If you keep seeing waves of purple amongst the grass at the side of the road, you're seeing one of our favorite Florida spring wildflowers, Blue Toadflax (Nuttallanthus canadensis syn. Linaria canadensis).
It's native to much of the eastern U.S., including Florida, and has been introduced to the western states. It's a great harbinger of spring in Florida, as it blooms when the weather has finally become consistently warm and sunny, generally starting in late February. Though the common name is "Blue Toadflax", it's our opinion that it really looks more purple, although maybe not in these pictures.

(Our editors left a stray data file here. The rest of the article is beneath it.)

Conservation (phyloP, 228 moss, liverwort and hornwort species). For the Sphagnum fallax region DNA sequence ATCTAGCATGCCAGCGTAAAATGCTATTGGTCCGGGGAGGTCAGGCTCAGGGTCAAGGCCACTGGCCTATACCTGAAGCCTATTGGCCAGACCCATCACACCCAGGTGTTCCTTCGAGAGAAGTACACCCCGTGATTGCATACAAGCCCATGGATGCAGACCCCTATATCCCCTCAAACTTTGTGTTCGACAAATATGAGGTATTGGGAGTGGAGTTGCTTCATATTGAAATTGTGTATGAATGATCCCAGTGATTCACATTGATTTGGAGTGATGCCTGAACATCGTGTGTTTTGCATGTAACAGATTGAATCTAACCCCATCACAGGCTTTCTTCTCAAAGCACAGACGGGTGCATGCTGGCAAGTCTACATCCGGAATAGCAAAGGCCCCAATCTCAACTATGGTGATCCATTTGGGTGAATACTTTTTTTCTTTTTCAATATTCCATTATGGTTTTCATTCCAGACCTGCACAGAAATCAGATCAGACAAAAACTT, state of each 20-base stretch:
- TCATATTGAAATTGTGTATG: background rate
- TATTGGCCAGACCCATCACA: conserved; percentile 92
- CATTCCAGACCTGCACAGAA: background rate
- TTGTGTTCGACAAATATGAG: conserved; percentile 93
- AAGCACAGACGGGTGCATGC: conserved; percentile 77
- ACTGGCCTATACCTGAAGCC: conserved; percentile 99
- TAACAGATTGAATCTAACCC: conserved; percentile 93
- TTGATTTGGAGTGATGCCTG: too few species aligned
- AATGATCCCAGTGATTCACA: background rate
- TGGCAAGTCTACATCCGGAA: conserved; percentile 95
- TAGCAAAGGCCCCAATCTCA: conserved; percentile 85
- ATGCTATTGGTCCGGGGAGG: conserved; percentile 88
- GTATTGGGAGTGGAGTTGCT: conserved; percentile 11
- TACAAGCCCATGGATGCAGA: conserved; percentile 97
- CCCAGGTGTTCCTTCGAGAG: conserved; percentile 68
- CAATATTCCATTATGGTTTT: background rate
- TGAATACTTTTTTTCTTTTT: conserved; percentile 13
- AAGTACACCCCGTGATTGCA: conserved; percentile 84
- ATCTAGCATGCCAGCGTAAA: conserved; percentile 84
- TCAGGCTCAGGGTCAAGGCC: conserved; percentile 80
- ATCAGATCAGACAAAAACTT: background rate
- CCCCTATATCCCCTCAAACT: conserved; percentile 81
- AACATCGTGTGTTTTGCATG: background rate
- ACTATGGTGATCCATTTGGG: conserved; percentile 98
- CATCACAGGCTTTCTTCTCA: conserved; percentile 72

There's nothing showy about blue toadflax, although in large amounts it's very eye-catching. This native wildflower (also sometimes called Canada Toadflax) is in the same genus as the Linaria Enchantment we started from seed this year, and they have the same narrow delicate stems supporting little groupings of flowers.
Blue Toadflax is a host plant for the Buckeye butterfly's caterpillar, which is starting to pop up all over the place. Buckeyes are mainly a spring butterfly in Florida; they'll start to make their way north when the temperatures start to heat up and their host plants die back. Toadflax will last for only a few weeks this spring, so we're glad to be able to enjoy it in My Florida Backyard while it's here!